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Re: Image transformations

From: Eli Zaretskii
Subject: Re: Image transformations
Date: Fri, 14 Jun 2019 17:43:40 +0300

> From: Richard Copley <address@hidden>
> Date: Fri, 14 Jun 2019 13:49:52 +0100
> Cc: Stefan Monnier <address@hidden>, Emacs Development <address@hidden>
>       http://winapi.freetechsecrets.com/win32
>     According to it, GM_ADVANCED is not supported on Windows 9X.
> Is it important to support such advanced features there?

I'd like to support there what can be supported.  Which means
everything except rotations.

>     That might work, and doesn't really
>     contradict what I say above, but we should first make sure that all
>     the toolkits we support interpret the matrix the same.
> They don't, but the differences are small platform-specific fixups
> (possibly inverting and/or transposing the matrix, as well as
> converting the values to the appropriate types). The mathematical
> fundamentals are the same for all the platforms.

The mathematical fundamentals are the same, but if we interpret the
Lisp-level matrix as only some platforms do, Lisp programmers whose
background is from the rest of the platforms will likely become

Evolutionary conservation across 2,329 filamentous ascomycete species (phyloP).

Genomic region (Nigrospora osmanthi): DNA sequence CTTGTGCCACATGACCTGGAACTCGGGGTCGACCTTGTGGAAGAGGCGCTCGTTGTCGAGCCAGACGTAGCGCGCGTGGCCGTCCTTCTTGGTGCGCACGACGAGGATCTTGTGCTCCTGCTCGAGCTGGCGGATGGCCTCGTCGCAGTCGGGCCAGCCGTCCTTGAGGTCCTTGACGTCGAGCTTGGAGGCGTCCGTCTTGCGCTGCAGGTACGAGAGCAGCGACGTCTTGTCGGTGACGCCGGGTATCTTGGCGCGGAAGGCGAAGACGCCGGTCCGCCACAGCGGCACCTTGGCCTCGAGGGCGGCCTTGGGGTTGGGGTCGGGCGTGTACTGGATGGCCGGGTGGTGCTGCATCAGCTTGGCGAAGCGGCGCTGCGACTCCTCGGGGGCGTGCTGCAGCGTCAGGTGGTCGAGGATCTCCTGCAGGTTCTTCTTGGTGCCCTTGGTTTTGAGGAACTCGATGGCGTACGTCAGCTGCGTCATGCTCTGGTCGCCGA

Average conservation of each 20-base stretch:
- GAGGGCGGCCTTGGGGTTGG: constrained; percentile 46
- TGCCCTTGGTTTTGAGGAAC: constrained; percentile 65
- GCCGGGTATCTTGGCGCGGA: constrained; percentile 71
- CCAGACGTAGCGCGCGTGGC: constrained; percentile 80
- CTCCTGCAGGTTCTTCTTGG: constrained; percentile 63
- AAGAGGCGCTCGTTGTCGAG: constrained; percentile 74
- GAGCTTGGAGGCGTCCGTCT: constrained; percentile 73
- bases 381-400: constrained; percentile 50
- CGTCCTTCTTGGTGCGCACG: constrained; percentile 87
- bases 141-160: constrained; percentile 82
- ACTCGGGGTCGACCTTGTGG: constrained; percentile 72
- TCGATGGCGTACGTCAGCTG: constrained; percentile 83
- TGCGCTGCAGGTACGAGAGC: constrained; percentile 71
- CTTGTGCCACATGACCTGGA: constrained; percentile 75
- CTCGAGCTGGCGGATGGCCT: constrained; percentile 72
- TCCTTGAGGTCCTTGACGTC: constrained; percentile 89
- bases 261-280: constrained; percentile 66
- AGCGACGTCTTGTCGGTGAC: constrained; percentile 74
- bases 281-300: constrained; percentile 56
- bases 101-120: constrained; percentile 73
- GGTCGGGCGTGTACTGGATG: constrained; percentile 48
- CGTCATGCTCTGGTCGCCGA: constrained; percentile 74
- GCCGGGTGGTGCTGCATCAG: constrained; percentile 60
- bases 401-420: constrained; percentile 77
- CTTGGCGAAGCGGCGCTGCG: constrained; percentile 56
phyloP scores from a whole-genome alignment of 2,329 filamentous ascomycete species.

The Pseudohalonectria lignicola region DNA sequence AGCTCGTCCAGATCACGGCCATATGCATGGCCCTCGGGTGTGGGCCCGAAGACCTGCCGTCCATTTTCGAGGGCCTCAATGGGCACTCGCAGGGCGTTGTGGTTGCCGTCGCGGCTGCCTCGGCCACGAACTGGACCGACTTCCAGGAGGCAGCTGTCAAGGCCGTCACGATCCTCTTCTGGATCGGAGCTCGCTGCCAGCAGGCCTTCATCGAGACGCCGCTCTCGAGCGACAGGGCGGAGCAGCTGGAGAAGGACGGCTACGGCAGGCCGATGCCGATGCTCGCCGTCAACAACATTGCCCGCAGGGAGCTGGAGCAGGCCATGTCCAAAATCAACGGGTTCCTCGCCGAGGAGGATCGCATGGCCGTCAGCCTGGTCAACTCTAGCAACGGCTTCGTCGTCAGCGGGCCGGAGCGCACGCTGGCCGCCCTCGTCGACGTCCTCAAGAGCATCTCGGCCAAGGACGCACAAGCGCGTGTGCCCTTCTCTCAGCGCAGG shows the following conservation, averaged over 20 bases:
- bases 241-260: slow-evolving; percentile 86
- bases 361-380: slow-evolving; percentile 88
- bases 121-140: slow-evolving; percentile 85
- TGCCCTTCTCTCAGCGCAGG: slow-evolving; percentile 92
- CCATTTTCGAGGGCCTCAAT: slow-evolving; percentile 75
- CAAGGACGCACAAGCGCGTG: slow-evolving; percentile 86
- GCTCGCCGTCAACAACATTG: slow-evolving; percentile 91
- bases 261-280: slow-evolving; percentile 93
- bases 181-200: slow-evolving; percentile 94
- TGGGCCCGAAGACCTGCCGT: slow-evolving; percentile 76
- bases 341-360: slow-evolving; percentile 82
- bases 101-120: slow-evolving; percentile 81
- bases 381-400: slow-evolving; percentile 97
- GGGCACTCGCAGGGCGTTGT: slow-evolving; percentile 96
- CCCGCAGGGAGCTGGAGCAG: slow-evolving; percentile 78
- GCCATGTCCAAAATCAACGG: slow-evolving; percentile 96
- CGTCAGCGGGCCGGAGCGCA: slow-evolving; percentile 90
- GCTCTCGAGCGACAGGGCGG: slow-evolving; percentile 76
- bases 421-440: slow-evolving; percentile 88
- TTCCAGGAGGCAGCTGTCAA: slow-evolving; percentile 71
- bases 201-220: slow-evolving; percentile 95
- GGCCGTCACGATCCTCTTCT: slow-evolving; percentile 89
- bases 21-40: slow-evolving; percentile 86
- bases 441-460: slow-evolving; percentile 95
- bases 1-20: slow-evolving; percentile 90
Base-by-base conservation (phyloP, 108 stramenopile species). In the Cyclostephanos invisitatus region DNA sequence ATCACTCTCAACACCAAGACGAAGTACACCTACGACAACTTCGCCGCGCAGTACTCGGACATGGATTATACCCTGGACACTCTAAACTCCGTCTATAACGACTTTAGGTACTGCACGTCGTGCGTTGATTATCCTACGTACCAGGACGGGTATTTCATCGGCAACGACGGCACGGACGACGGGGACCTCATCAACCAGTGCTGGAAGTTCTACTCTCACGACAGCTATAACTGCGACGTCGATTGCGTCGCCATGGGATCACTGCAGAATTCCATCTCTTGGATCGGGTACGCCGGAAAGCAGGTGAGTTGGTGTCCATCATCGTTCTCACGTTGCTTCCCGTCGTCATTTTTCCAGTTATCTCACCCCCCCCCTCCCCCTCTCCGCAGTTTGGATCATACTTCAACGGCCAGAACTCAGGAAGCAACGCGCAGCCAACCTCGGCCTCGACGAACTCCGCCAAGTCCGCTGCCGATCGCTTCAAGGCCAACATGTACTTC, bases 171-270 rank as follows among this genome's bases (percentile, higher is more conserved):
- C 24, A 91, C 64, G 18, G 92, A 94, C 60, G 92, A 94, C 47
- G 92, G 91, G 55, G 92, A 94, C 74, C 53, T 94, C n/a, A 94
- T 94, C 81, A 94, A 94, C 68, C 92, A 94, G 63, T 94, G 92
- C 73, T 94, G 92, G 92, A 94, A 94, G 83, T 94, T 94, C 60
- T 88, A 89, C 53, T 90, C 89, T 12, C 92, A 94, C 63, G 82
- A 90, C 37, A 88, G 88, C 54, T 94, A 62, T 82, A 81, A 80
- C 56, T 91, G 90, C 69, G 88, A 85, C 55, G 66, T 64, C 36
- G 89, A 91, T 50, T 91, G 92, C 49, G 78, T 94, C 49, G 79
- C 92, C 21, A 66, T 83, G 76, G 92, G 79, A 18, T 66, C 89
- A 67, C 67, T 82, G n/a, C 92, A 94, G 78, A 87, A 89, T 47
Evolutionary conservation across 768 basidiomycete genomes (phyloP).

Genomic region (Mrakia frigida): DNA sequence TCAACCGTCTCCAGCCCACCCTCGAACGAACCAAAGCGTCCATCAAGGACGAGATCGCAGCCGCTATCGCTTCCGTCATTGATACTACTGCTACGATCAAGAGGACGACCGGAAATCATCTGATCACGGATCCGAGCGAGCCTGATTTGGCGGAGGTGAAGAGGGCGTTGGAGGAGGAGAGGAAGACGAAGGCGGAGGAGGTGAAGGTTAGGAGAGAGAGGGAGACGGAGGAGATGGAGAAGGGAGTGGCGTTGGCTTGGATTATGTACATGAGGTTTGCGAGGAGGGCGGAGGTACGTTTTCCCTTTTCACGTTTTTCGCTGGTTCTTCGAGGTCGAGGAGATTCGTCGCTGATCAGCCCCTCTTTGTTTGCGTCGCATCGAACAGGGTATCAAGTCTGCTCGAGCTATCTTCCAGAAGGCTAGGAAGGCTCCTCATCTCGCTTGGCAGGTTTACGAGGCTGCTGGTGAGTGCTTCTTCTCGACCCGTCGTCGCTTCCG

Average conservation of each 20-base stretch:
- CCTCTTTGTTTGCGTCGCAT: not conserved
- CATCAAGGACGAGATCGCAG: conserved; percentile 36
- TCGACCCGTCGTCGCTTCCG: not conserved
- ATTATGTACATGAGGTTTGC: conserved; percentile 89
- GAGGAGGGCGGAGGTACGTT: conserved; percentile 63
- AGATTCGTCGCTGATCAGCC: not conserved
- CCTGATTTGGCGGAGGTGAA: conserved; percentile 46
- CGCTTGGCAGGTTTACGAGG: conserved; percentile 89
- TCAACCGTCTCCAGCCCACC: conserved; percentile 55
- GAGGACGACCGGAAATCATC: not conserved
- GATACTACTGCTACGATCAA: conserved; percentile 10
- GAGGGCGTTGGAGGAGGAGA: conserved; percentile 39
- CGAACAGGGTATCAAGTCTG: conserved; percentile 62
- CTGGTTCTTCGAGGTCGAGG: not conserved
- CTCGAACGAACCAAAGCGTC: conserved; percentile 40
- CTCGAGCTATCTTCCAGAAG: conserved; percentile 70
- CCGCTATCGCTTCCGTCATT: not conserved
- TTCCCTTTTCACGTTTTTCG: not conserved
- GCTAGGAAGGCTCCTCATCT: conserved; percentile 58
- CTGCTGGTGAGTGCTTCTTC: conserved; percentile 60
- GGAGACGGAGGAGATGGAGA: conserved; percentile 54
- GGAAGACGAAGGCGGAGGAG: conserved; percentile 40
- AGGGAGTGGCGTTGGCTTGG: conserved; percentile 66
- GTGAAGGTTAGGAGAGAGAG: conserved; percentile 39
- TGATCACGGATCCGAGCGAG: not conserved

confused and will make mistakes.

IOW, I consider complex platform-specific interfaces generally
unsuitable for being exposed on the Lisp level.

>     > Thirdly, the homogeneous matrix is compact and uniform, and makes
>     > it easy to compose and invert (undo) transformations.
>     So are/do the attributes.
> I think you're underestimating the difficulty of that part. Here's a
> concrete example. Suppose the user wants to apply two
> transformations,
> 1. Stretch by factor 2 in the x direction, then rotate clockwise by
> 45 degrees, then translate to the right by 100 pixels.
> 2. Stretch by factor 0.5 in the x direction, then rotate clockwise
> by 90 degrees, then translate left by 100 pixels.
> Calculating the resulting matrix might be a little tricky to get
> right, but with some experimentation you'll get there. Calculating
> the resulting shear, rotation, scale and translation is much more
> difficult to conceptualize.

I don't see why.  We have :width and :height for stretching in a
single direction, and :scale for stretching in both.  Translation is
impossible anyway, because we can only place images by adjusting
buffer contents and using various layout features like :align-to.

>     Which representation is more compact is
>     arguable: for example, the matrix representation of a rotation is much
>     more wasteful than just a single angle of rotation parameter.
> I didn't say "more compact".

You said "compact and uniform".

>     But I think this is a tangent, because my proposal doesn't preclude
>     providing a matrix-based API in the future.
> It will make it difficult to preserve backward compatibility. Constructing
> the :crop, :rotate, etc., from the matrix, is hard.

I don't see why someone will need to deconstruct a matrix, so I don't
think this problem should bother us.

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